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AB 2000 studies

Alain Boublil Blog

 

French reforms : time for evaluation

Two years ago, Jean Marc Ayrault, then Prime Minister, following the conclusions of the Gallois report relative to French corporate sector competitiveness, set up substantial fiscal incentives (CICE), which were confirmed by his successor, Manuel Vals through the “Pacte de responsabilité”. The reduction of labor costs generated by these fiscal incentives, was supposed to give employers enough financial margins to invest, create jobs and allow France to come back to a growth path strong enough to reverse unemployment curve.

Nobody can ignore that, until now, these objectives have not been reached, but it could be argued that, as structural reforms, it will take more time to produce their effects. Last figures relative to current French budget and comments issued by the French finance Minister regarding fiscal receipts and tax reduction proposals for 2015 and 2016 can generate skepticism since a political debate will, sooner or later, emerge about the level and the efficiency of the tax cuts offered to enterprises compared with the growing pressure on households of income tax.

During the first seven months of 2015, direct taxes on households (income, wealth and registration taxes, death duties) increased by 8%, that is to say 4,5 billions. We will know soon if this trend will be reversed by the end of the year. In 2013, income tax reached 67 billions, 12 billions more than during the previous year, and 69 billions in 2014. Proposals for 2016 target several millions households through very small tax cuts but they give no insurance that the global level of the income tax receipts will be reduced or even stabilized.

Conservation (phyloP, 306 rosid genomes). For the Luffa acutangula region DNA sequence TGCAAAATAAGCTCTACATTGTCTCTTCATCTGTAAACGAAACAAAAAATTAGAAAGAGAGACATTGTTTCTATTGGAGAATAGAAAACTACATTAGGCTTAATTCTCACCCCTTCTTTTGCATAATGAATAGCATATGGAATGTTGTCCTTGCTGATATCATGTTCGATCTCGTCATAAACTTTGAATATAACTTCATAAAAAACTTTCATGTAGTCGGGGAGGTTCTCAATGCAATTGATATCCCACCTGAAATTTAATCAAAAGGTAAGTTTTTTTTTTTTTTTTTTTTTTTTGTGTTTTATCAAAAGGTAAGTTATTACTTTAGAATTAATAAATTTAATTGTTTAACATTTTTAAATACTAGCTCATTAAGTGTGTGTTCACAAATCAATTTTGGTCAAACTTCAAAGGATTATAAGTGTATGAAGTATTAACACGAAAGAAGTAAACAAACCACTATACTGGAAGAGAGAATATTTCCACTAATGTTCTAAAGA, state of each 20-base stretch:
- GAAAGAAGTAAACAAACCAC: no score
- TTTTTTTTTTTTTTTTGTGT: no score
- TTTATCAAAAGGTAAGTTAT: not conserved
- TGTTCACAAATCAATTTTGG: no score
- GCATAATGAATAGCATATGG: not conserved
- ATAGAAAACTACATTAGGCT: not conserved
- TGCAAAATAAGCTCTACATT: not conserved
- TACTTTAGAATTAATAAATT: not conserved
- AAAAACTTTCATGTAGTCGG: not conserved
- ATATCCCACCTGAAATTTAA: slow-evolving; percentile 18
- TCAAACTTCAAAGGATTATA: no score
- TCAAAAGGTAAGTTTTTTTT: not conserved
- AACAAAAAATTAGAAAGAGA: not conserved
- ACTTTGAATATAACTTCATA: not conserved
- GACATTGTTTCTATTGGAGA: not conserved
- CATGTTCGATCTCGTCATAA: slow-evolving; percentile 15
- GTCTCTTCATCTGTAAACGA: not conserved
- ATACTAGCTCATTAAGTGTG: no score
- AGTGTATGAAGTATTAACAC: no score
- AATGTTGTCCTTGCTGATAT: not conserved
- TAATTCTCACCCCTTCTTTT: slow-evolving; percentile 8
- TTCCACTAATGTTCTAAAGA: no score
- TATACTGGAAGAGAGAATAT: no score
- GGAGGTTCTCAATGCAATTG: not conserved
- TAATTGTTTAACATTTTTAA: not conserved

Statistics published by the Finance Department regarding corporate tax disclose the opposite situation. Amount of Corporate Income Tax was 41 billions in 2012 and  47 billions in 2013 but, thanks partly to the CICE, it was reduced to 35 billions in 2014. For the first seven months of the current year, it has dropped by 37 % compared to the same period of last year, to 8,6 billons. During the same period of time, the amount of income tax paid by households was 48 billions.

Since 2013, the transfer of the tax burden from corporate to households, which was decided to, during the same period, reduce budget deficit and improve the competitiveness of French companies, has been spectacular. But with which results? Did French companies increase their margins and invest ? Did they regain competitiveness on foreign markets? Did they, since that was the ultimate purpose, create jobs? The analysis of the impact of the measures decided by the two successive governments provide us with some clarification about the relevance of this policy and of the economic sense on which this policy has been decided.

First of all, the profit margin of French companies has significantly increased. After stagnating around 29,5% since two years, INSEE revealed it has rebounded to 31% since the beginning of this year, reaching even 34% in the industrial sectors. But that happened without any consequences on investment which has been stagnant between 2011 and 2013, and just rose by 5 billions in 2014, an increase inferior to 1%. This number is to be compared with the amount (12 billions) of tax cuts received during that year. Naturally, self-financing rate which was around 75% in the past, increased to 80% during the last quarter of 2014 and reached 85% during 2015 first quarter.